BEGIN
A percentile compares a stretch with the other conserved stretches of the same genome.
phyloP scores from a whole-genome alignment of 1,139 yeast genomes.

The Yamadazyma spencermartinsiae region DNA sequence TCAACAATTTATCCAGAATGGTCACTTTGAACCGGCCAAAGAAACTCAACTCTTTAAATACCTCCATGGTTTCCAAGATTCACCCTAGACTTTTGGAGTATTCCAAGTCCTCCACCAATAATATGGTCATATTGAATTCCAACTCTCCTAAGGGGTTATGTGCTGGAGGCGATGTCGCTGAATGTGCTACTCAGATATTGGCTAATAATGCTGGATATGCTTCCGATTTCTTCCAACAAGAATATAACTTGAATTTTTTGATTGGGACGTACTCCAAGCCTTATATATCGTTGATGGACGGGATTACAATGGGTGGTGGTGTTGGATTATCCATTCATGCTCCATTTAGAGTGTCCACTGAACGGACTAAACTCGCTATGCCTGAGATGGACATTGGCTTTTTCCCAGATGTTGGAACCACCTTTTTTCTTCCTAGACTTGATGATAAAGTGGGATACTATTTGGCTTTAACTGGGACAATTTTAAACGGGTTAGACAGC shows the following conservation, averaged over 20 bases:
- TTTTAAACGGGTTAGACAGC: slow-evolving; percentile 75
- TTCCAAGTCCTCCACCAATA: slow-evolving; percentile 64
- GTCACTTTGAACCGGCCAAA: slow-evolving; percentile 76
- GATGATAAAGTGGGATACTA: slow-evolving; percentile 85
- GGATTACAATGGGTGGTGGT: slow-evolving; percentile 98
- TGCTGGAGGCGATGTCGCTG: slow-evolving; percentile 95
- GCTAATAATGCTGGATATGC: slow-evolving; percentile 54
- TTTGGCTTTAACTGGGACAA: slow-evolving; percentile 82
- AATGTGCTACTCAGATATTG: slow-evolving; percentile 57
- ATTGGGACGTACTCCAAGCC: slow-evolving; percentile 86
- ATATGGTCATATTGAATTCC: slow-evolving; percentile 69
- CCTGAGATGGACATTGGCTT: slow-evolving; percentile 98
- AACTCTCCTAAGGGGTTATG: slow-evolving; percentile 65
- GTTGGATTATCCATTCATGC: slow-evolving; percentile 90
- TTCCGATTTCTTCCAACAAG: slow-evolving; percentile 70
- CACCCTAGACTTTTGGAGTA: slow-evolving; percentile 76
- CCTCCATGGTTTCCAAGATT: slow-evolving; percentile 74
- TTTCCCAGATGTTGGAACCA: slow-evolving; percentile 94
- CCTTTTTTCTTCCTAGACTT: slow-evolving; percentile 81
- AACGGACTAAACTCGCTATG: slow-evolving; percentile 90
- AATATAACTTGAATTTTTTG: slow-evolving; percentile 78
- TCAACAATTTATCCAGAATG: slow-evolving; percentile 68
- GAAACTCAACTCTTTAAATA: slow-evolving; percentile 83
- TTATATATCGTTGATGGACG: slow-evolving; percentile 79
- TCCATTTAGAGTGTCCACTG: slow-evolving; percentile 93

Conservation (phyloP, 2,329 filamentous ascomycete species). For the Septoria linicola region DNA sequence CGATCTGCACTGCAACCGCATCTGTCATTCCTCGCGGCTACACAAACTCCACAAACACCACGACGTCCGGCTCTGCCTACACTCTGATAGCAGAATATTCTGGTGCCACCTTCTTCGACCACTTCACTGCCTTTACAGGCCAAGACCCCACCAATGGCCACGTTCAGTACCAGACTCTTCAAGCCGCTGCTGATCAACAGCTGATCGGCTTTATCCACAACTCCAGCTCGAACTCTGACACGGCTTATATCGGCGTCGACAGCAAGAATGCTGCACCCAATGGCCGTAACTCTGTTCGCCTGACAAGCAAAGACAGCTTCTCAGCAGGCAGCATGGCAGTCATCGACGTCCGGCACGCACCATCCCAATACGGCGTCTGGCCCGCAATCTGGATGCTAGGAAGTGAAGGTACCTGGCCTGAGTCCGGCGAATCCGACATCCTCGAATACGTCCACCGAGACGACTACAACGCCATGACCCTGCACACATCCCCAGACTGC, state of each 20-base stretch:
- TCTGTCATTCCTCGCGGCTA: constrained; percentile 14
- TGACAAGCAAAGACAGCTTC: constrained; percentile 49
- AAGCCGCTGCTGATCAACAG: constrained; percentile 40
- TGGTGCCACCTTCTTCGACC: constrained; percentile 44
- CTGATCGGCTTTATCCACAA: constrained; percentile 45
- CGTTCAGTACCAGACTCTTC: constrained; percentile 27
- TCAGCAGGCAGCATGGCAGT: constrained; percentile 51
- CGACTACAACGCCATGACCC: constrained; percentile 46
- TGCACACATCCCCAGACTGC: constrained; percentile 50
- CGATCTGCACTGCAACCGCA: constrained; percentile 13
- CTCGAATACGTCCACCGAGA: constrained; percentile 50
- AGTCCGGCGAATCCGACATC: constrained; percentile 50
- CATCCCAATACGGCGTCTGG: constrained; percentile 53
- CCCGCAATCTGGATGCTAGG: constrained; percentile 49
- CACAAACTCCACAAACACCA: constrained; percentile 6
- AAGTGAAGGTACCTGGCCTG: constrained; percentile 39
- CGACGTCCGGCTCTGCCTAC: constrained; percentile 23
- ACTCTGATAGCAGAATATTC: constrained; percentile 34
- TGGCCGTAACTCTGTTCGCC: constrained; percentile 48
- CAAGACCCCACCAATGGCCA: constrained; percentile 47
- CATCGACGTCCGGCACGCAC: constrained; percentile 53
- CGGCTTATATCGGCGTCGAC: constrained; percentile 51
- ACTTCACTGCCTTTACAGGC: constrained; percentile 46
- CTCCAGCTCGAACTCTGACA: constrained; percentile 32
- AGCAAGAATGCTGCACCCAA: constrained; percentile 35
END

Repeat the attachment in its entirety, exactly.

A percentile compares a stretch with the other conserved stretches of the same genome.
phyloP scores from a whole-genome alignment of 1,139 yeast genomes.

The Yamadazyma spencermartinsiae region DNA sequence TCAACAATTTATCCAGAATGGTCACTTTGAACCGGCCAAAGAAACTCAACTCTTTAAATACCTCCATGGTTTCCAAGATTCACCCTAGACTTTTGGAGTATTCCAAGTCCTCCACCAATAATATGGTCATATTGAATTCCAACTCTCCTAAGGGGTTATGTGCTGGAGGCGATGTCGCTGAATGTGCTACTCAGATATTGGCTAATAATGCTGGATATGCTTCCGATTTCTTCCAACAAGAATATAACTTGAATTTTTTGATTGGGACGTACTCCAAGCCTTATATATCGTTGATGGACGGGATTACAATGGGTGGTGGTGTTGGATTATCCATTCATGCTCCATTTAGAGTGTCCACTGAACGGACTAAACTCGCTATGCCTGAGATGGACATTGGCTTTTTCCCAGATGTTGGAACCACCTTTTTTCTTCCTAGACTTGATGATAAAGTGGGATACTATTTGGCTTTAACTGGGACAATTTTAAACGGGTTAGACAGC shows the following conservation, averaged over 20 bases:
- TTTTAAACGGGTTAGACAGC: slow-evolving; percentile 75
- TTCCAAGTCCTCCACCAATA: slow-evolving; percentile 64
- GTCACTTTGAACCGGCCAAA: slow-evolving; percentile 76
- GATGATAAAGTGGGATACTA: slow-evolving; percentile 85
- GGATTACAATGGGTGGTGGT: slow-evolving; percentile 98
- TGCTGGAGGCGATGTCGCTG: slow-evolving; percentile 95
- GCTAATAATGCTGGATATGC: slow-evolving; percentile 54
- TTTGGCTTTAACTGGGACAA: slow-evolving; percentile 82
- AATGTGCTACTCAGATATTG: slow-evolving; percentile 57
- ATTGGGACGTACTCCAAGCC: slow-evolving; percentile 86
- ATATGGTCATATTGAATTCC: slow-evolving; percentile 69
- CCTGAGATGGACATTGGCTT: slow-evolving; percentile 98
- AACTCTCCTAAGGGGTTATG: slow-evolving; percentile 65
- GTTGGATTATCCATTCATGC: slow-evolving; percentile 90
- TTCCGATTTCTTCCAACAAG: slow-evolving; percentile 70
- CACCCTAGACTTTTGGAGTA: slow-evolving; percentile 76
- CCTCCATGGTTTCCAAGATT: slow-evolving; percentile 74
- TTTCCCAGATGTTGGAACCA: slow-evolving; percentile 94
- CCTTTTTTCTTCCTAGACTT: slow-evolving; percentile 81
- AACGGACTAAACTCGCTATG: slow-evolving; percentile 90
- AATATAACTTGAATTTTTTG: slow-evolving; percentile 78
- TCAACAATTTATCCAGAATG: slow-evolving; percentile 68
- GAAACTCAACTCTTTAAATA: slow-evolving; percentile 83
- TTATATATCGTTGATGGACG: slow-evolving; percentile 79
- TCCATTTAGAGTGTCCACTG: slow-evolving; percentile 93

Conservation (phyloP, 2,329 filamentous ascomycete species). For the Septoria linicola region DNA sequence CGATCTGCACTGCAACCGCATCTGTCATTCCTCGCGGCTACACAAACTCCACAAACACCACGACGTCCGGCTCTGCCTACACTCTGATAGCAGAATATTCTGGTGCCACCTTCTTCGACCACTTCACTGCCTTTACAGGCCAAGACCCCACCAATGGCCACGTTCAGTACCAGACTCTTCAAGCCGCTGCTGATCAACAGCTGATCGGCTTTATCCACAACTCCAGCTCGAACTCTGACACGGCTTATATCGGCGTCGACAGCAAGAATGCTGCACCCAATGGCCGTAACTCTGTTCGCCTGACAAGCAAAGACAGCTTCTCAGCAGGCAGCATGGCAGTCATCGACGTCCGGCACGCACCATCCCAATACGGCGTCTGGCCCGCAATCTGGATGCTAGGAAGTGAAGGTACCTGGCCTGAGTCCGGCGAATCCGACATCCTCGAATACGTCCACCGAGACGACTACAACGCCATGACCCTGCACACATCCCCAGACTGC, state of each 20-base stretch:
- TCTGTCATTCCTCGCGGCTA: constrained; percentile 14
- TGACAAGCAAAGACAGCTTC: constrained; percentile 49
- AAGCCGCTGCTGATCAACAG: constrained; percentile 40
- TGGTGCCACCTTCTTCGACC: constrained; percentile 44
- CTGATCGGCTTTATCCACAA: constrained; percentile 45
- CGTTCAGTACCAGACTCTTC: constrained; percentile 27
- TCAGCAGGCAGCATGGCAGT: constrained; percentile 51
- CGACTACAACGCCATGACCC: constrained; percentile 46
- TGCACACATCCCCAGACTGC: constrained; percentile 50
- CGATCTGCACTGCAACCGCA: constrained; percentile 13
- CTCGAATACGTCCACCGAGA: constrained; percentile 50
- AGTCCGGCGAATCCGACATC: constrained; percentile 50
- CATCCCAATACGGCGTCTGG: constrained; percentile 53
- CCCGCAATCTGGATGCTAGG: constrained; percentile 49
- CACAAACTCCACAAACACCA: constrained; percentile 6
- AAGTGAAGGTACCTGGCCTG: constrained; percentile 39
- CGACGTCCGGCTCTGCCTAC: constrained; percentile 23
- ACTCTGATAGCAGAATATTC: constrained; percentile 34
- TGGCCGTAACTCTGTTCGCC: constrained; percentile 48
- CAAGACCCCACCAATGGCCA: constrained; percentile 47
- CATCGACGTCCGGCACGCAC: constrained; percentile 53
- CGGCTTATATCGGCGTCGAC: constrained; percentile 51
- ACTTCACTGCCTTTACAGGC: constrained; percentile 46
- CTCCAGCTCGAACTCTGACA: constrained; percentile 32
- AGCAAGAATGCTGCACCCAA: constrained; percentile 35